Opening in Orlando: ‘Mr. Peabody & Sherman’

Movies playing on screens in town this week

'Mr. Peabody & Sherman'
'Mr. Peabody & Sherman'

Mr. Peabody & Sherman You ever dream up casting for a project that’s so perfect it makes it impossible for you to enjoy what Hollywood actually goes with? That’s what happened to me last year, when I realized that the ideal voice re-interpreters of Jay Ward’s animated heroes Peabody and Sherman were, respectively, Jared Harris and Michael Cera. I know, right? Now, I’m not saying Ty Burrell isn’t wonderful on Modern Family, and I’m really looking forward to seeing him in next month’s Muppets Most Wanted. But nothing about him seems suited to conveying the Puppy Prodigy’s air of urbane authority, and as for his co-star, Max Charles … well, I guess I didn’t pay adequate attention to the 4-year-old Peter Parker in The Amazing Spider-Man. (And hey, if that’s the route they wanted to take, what is Michael Cera but a 4-year-old Peter Parker anyway?) Director Rob Minkoff did co-helm The Lion King, but everything I’ve seen of MP&S so far seems to skew closer to the portion of his oeuvre that includes the Stuart Little movies and The Haunted Mansion. Oh, and the promo for the flick positions it as some sort of parable for engaged fatherhood, which sets you up to blow your final cookie right there. Maybe Jared Harris dodged a bullet. (PG) – Steve Schneider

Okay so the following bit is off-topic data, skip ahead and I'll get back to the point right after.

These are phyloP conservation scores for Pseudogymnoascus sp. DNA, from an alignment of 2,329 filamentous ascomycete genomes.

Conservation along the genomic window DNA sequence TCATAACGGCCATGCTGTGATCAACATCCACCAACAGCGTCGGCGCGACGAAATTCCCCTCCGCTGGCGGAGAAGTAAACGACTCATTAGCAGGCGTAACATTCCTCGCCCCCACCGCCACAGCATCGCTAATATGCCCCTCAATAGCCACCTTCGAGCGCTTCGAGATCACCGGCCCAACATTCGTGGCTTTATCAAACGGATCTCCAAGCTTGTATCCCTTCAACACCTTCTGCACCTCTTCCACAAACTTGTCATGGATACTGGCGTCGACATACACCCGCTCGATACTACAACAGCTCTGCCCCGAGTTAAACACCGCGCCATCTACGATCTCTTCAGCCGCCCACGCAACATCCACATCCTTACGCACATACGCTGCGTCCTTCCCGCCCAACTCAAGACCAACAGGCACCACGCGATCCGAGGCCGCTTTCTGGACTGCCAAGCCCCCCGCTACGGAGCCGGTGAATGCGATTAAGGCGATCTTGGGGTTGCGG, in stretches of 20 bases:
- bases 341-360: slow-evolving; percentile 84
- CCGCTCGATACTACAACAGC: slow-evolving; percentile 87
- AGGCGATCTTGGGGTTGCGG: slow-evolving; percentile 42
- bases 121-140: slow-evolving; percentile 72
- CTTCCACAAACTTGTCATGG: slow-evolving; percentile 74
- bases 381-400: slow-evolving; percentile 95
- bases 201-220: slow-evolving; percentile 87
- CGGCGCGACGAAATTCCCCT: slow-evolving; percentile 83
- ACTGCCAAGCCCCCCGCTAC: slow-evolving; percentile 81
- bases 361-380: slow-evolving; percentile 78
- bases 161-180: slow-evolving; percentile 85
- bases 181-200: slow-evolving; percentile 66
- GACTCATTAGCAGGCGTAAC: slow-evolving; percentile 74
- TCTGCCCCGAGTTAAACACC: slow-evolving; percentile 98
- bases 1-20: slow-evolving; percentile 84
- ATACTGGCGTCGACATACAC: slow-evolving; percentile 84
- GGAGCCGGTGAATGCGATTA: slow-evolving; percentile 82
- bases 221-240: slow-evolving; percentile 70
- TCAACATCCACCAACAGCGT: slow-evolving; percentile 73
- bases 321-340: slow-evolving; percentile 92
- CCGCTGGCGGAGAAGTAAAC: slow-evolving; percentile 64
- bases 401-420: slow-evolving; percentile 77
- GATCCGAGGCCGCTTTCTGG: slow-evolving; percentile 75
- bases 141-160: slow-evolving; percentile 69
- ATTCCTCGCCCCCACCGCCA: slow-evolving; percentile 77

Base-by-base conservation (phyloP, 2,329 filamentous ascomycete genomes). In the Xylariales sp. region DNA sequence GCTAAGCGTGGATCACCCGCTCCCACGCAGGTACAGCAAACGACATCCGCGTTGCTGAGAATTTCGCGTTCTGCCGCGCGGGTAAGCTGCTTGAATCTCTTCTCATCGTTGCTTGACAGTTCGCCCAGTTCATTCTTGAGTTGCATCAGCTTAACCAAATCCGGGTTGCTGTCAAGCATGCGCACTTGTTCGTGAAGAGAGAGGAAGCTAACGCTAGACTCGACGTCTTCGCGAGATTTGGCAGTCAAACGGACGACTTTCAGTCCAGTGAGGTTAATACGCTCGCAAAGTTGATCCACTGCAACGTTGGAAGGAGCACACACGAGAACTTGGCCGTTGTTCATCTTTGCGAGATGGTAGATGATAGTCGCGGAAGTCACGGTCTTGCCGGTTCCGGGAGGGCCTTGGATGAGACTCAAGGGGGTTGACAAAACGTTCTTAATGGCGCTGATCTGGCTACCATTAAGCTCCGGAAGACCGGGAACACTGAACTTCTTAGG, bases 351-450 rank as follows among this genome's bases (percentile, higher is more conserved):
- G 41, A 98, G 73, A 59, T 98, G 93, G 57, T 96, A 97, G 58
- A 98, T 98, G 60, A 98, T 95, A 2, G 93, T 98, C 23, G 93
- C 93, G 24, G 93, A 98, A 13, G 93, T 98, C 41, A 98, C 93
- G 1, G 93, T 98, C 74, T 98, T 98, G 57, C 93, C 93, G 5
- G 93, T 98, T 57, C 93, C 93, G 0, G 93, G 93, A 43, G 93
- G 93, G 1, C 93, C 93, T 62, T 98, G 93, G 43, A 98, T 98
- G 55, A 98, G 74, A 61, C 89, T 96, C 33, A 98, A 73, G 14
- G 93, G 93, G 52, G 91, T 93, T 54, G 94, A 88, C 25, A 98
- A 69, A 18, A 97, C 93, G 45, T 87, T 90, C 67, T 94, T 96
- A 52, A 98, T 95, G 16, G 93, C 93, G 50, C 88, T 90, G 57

Also playing

Pompeii Titanic meets Gladiator in a marginally competent but crushingly predictable period disaster movie that shows what you get when you give a workaday director like Paul W.S. Anderson $100 million and a script by the couple who penned Batman Forever. Kit Harington and Emily Browning enact a forbidden love affair between castes as 3-D soot and debris fly at our faces and great plumes of smoke billow from Vesuvius. Whenever the almost-impressive spectacle lets your brain slip into action-movie cruise control, the doomed love story pops back in to ruin the party. (PG-13) – Jeff Meyers

Son of God This big-screen reworking of the History Channel miniseries The Bible feels too much like a TV movie, and no wonder: About three-quarters of it consists of scenes from the miniseries, simply re-edited for release in theaters. As a result, some of the transitions are a bit clunky (and the Obama-resembling Satan that caused so much controversy has hit the cutting-room floor). Performances range from solid to stale, while the approach to the material avoids fresh insights or provocation. As Pilate erroneously predicted of Jesus, it’ll be forgotten in a week. (PG-13) – Cameron Meier

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